I have used this oil in my own household if someone is getting sick, and it seems to ward off a cold or sore throat, if you rub a little on your neck, or use a few drops in a diffuser. This writer has been consistently amazed by how life has been positively changed by the use of essential oils. Blends of certain oils can reduce stress, like vanilla, lime, cedar wood and lavender.They are a little expensive, but you only need two or three drops at a time, or ten in a diffuser, which runs for five or six hours, making the rooms nearby smell really great!
Expense of Pure Essential Oils
So why are essential oils so expensive? It takes the rind of 3,000 oranges to make a very tiny bottle of orange oil. It takes 5,000 pounds of rose petals to produce 1 kilo of rose oil. If you go into a New Age or Metaphysical Shop, you can buy small bottles of Patchouli and Sandalwood Oil for about $15.00. But although they may smell like the real thing, they are mixed with the carrier oil, or watered down quite a bit. That is fine if you are wearing it as a scent you like. But if you are looking for healing benefits, you want the real thing.
Benfits of a Raindrop Massage
Massage Relieves Pain for Scoliosis and Other Ailments
Scoliosis is a curvature of the spine, now thought to be aggravated by a virus that lies dormant at the bottom of the spine. A massage called a Raindrop massage is supposed to relieve the pain of scoliosis. After some research and discussion with people who have had this massage, it appears that it does do something to relieve the pain and relax the sore muscles. The massage is called Raindrop because the oils used are gently dropped from about six inches above the back of the person being massaged. The massage begins at the low back, the oils are feathered up along the vertebrae, out over the back muscles, and over the shoulders to the neck.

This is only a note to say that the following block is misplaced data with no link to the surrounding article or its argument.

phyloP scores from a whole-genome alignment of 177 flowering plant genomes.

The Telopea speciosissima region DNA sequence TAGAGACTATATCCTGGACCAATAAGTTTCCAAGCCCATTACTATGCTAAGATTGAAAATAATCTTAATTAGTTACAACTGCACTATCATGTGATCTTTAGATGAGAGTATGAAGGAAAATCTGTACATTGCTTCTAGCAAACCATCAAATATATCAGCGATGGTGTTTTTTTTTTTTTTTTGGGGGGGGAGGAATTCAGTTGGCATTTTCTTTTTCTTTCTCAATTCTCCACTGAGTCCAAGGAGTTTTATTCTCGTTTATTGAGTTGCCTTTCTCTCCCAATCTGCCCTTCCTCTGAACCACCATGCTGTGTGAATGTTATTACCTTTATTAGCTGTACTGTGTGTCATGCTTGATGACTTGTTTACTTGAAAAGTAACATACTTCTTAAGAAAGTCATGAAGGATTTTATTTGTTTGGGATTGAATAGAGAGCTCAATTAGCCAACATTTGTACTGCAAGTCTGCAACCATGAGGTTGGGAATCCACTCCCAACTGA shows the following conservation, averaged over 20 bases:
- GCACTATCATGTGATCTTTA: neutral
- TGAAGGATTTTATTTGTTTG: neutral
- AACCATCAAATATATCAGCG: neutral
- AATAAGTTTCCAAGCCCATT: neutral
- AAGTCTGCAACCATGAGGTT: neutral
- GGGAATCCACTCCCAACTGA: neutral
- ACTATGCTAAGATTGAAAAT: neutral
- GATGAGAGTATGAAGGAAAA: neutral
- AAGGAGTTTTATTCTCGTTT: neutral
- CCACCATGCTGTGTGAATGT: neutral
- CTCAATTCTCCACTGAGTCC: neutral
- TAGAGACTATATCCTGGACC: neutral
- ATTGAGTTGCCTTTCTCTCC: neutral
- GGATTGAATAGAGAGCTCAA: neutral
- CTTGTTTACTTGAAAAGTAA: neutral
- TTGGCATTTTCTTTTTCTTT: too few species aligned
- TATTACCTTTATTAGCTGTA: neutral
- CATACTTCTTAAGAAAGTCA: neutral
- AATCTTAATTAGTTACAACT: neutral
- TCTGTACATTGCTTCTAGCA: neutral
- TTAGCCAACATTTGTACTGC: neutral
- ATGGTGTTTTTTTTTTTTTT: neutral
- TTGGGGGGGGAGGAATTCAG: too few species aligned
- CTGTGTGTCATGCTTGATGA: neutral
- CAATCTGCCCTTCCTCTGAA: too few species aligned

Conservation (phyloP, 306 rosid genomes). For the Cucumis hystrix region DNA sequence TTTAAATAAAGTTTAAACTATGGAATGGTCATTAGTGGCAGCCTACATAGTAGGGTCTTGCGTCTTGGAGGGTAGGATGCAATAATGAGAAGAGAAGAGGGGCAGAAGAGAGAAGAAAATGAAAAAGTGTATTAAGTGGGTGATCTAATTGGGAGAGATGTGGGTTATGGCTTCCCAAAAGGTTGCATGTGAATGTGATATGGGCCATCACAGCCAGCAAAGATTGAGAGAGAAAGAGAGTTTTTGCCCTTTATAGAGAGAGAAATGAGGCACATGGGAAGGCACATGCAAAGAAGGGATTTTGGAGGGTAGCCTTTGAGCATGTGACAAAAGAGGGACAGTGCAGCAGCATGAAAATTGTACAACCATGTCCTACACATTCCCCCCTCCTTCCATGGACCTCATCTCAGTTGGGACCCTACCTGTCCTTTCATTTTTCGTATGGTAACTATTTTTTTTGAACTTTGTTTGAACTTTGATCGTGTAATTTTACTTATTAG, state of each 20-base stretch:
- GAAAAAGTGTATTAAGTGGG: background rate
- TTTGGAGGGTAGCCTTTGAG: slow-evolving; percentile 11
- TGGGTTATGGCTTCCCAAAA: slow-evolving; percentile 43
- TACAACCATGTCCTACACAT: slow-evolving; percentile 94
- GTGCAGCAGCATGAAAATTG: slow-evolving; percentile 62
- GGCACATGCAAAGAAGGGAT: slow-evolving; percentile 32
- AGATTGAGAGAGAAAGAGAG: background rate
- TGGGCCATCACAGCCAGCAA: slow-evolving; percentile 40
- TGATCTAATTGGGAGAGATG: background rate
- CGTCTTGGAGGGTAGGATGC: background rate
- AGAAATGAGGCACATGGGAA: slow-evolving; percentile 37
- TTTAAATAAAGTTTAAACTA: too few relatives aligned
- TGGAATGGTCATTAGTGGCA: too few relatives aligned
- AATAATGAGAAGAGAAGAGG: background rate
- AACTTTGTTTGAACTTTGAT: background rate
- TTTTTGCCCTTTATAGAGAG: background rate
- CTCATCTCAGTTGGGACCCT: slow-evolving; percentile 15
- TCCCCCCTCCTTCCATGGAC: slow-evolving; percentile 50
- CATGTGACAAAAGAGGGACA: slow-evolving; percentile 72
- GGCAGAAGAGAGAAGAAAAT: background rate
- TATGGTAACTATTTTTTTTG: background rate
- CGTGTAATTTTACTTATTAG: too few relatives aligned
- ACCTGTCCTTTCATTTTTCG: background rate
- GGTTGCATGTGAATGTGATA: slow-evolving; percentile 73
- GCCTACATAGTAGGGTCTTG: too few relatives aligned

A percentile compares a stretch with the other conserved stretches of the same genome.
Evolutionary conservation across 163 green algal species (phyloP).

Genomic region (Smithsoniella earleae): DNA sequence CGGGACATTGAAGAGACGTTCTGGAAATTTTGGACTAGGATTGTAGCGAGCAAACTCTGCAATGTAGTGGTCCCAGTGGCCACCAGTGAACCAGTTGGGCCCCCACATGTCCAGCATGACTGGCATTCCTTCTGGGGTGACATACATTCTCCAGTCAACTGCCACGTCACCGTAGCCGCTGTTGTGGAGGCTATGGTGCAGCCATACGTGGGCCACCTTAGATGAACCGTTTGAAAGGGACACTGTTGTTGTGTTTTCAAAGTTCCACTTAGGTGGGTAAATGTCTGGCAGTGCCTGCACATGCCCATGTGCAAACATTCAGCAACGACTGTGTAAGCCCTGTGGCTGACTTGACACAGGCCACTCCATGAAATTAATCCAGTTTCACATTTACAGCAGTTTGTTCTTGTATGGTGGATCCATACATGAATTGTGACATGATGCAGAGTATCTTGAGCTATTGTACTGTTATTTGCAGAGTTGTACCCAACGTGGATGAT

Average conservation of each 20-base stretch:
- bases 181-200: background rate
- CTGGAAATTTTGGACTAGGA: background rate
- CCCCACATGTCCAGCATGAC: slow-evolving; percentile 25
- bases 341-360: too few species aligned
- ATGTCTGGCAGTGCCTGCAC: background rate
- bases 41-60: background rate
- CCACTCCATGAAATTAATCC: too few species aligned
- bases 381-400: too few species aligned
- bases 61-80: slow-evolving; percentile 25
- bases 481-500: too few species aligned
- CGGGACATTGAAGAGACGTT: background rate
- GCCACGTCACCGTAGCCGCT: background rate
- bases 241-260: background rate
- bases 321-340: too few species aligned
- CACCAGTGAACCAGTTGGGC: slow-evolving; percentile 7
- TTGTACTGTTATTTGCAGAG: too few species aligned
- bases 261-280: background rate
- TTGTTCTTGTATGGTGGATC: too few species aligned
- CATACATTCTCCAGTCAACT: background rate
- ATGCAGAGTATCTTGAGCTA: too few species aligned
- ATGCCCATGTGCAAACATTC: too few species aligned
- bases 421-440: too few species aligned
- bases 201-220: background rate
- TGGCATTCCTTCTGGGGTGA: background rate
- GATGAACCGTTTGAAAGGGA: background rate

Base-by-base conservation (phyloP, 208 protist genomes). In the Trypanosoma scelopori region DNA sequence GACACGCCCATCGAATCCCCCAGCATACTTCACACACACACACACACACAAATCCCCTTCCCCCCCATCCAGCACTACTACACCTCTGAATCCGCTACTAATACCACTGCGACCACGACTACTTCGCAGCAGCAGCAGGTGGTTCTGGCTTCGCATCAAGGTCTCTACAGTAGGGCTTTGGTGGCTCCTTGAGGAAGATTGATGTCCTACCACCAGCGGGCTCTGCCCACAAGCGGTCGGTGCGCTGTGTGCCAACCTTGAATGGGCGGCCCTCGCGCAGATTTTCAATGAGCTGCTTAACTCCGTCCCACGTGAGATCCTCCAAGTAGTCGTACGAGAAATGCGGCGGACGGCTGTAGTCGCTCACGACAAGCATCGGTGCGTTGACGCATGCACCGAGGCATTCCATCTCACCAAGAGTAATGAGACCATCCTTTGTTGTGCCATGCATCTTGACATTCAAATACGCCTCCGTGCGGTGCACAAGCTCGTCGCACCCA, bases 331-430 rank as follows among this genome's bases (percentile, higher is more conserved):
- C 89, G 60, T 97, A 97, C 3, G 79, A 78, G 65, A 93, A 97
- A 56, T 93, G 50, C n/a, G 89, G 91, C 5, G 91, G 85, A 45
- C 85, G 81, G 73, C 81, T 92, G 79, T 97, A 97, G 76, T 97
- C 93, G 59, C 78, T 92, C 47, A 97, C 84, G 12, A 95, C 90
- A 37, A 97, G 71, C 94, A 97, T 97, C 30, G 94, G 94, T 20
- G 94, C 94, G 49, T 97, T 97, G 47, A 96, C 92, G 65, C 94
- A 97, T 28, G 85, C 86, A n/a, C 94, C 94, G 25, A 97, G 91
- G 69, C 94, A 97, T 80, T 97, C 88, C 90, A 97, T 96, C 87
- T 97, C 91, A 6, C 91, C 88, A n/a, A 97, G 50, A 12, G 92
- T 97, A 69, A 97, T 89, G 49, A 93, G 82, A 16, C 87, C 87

I have scoliosis myself, and the rainbow massage gives me relief when I am in extreme pain, and seems to help me maintain my condition to be comfortable for longer periods of time. I still see a chiropractor to help with my incorrect spinal alignment, but see him less since I began getting massages with essential oils. The ones my masseuse uses are oregano, thyme, basil, cypress, wintergreen, marjoram and peppermint. After the massage, I feel calmer and like the negative energies around me have been dispelled. Apparently others report less pain, increased mobility, and an overall feeling of peace. The massage can be done once a week. You will go home smelling like a salad, but the scents do wear off quite quickly. I think it's best to lie down for an hour or so after the massage, to give your body time to relax and make the most of the massage. Since the smells don't stay with you long, try to schedule it so you go in the evening, and then take a hot shower the next morning to stay relaxed.